What works in teaching adolescents to write? ask two researchers in a recent issue of the Journal of Educational Psychology. Schools have been widely criticized for failing at the job of teaching students how to write well. Instead of focusing on how the system is failing, two researchers searched for evidence of successful techniques for teaching adolescent students how to write.
Based on a meta-analysis of 123 studies on writing interventions for grades 4-12,the researchers developed a list of 10 recommendations for teaching approaches that demonstrated effectiveness.
According to Steve Graham of Vanderbilt University and Dolores Perin of Teachers College, Columbia University, this type of meta-analysis of experimental and quasi-experimental studies of writing interventions has not been done for more than 20 years.
“There is considerable concern that the majority of adolescents do not develop the competence in writing they need to be successful in school, the workplace, or their personal lives,” they observe.
“A common explanation for why youngsters do not write well is that schools do not do a good job of teaching this complex skill.” The 123 studies selected by the researchers all took into account writing quality, and they also addressed the issue of scoring reliability.
Meta-analysis is well-suited to the task of identifying promising interventions, the researchers say, because it provides an estimate of the magnitude of a treatment’s effect under conditions that typify studies in the literature.
The researchers rejected studies that were not experimental or quasi-experimental (i.e. that did not have a control group for comparing results from an intervention. Their next most common reason for excluding a study was that it did not include a measure of writing quality. Their findings show “that it is advantageous to explicitly and systematically teach adolescents the processes and strategies involved in writing (including planning, sentence construction, summarizing and revising),” the researchers write.
“It is also advantageous for teachers to structure writing by having students work together in an organized fashion, establishing clear and reachable goals for writing assignments, provid- ing models of what the end product should look like, and engaging students in activities that help them acquire, evaluate, and organize ideas for their writing.”
The list of 10 recommendations is arranged in descending order from the interventions that showed the greatest treatment effects to those where treatment effect must be interpreted more cautiously because of variation in the type of interventions, etc.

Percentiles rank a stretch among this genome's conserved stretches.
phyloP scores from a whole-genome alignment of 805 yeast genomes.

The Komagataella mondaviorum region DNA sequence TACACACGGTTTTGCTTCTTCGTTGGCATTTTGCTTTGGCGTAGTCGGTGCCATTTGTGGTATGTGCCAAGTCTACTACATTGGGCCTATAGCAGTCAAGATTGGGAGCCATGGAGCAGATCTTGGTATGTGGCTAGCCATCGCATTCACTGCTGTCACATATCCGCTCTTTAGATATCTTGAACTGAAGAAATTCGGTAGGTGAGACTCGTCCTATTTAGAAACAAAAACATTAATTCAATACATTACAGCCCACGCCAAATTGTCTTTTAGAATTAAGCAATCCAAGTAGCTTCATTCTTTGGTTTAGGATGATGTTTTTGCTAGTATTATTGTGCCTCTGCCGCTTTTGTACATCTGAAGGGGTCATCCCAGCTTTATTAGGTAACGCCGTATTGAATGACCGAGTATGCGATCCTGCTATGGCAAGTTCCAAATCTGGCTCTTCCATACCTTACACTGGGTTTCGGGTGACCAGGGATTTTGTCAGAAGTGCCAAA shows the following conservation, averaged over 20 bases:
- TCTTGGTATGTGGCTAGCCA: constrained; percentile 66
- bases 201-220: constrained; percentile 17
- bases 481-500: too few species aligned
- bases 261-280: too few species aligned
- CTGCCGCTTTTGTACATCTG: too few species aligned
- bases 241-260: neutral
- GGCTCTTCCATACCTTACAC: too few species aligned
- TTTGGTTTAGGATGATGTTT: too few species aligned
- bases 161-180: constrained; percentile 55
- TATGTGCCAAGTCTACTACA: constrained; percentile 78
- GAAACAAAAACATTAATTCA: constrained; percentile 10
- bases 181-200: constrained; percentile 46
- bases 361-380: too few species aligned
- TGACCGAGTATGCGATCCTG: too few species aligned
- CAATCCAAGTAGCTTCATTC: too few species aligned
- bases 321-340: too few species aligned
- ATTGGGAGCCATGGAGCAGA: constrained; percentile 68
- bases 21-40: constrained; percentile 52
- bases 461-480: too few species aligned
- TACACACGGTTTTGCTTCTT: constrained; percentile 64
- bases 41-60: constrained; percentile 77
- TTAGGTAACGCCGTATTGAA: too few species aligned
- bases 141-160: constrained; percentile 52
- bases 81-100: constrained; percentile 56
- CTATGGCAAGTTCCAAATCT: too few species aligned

Here are their recommendations:
1. Teach adolescents strategies for planning, revising, and editing their work. This is the most potent intervention, based on this metaanalysis. Especially effective is the use of a self-regulated strategy development model, although other models are effective too.
2. Teach strategies and procedures for summarizing reading material.
3. Provide opportunities for adolescents to work with their peers to plan, draft, revise and edit their work.
4. Set clear and specific goals for what adolescents should accomplish with their writing. Identify the purpose of the assignment and characteristics of the writing product (e.g. addressing both sides of the issue).
5. Allow use of word processing because it has a positive impact on the quality of their writing.
6. Teach adolescents how to write increasingly complex sentences by combining simpler sentences into more sophisticated sentences and through other approaches.
7. Provide teachers with professional development on use of the process writing approach. While professional development may not be as important for grades 4-6, it is important when teaching process writing to students in grades 7-12.
8. Involve adolescents in writing activities that sharpen their skills of inquiry. An effective inquiry activity has a clearly specified goal, the use of a specific strategy and the application of what was learned.
9. Give adolescents the opportunity to gather and organize their ideas before they write a first draft by, for example, working on a visual representation.
10. Provide adolescents with good models for each type of writing and encourage them to imitate the models after analyzing them.
Strategy instruction has a strong impact on improving the writing of students who find writing especially challenging. One question not answered in this study, the researchers note, is whether there is value in increasing the amount of writing done by adolescents.
Five types of interventions
The 123 studies for this meta-analysis were coded for type of intervention as well as for grade, type of student, number of participants, writing genre (journal, report, etc) and publication type. Studies were also coded on nine quality indicators for experimental and quasi-experimental design such as instructor training, teacher effects, etc.
The interventions fell into five major groups:
- process writing approach.
- explicit teaching of skills, processes or knowledge (i.e, grammar, summarization, sentence combining, etc.);
- scaffolding students’ writing (prewriting, i inquiry, study of models, etc.);
- extra time writing; and
- alternative modes of composing such as word processing, writing out by hand.
“A Meta-Analysis of Writing Instruction for Adolescent Students,” by Steve Graham and Dolores Perin. Journal of Educational Psychology, 2007, Volume 99, Number 3, pp. 445-476.
Published in ERN October 2007 Volume 20 Number 7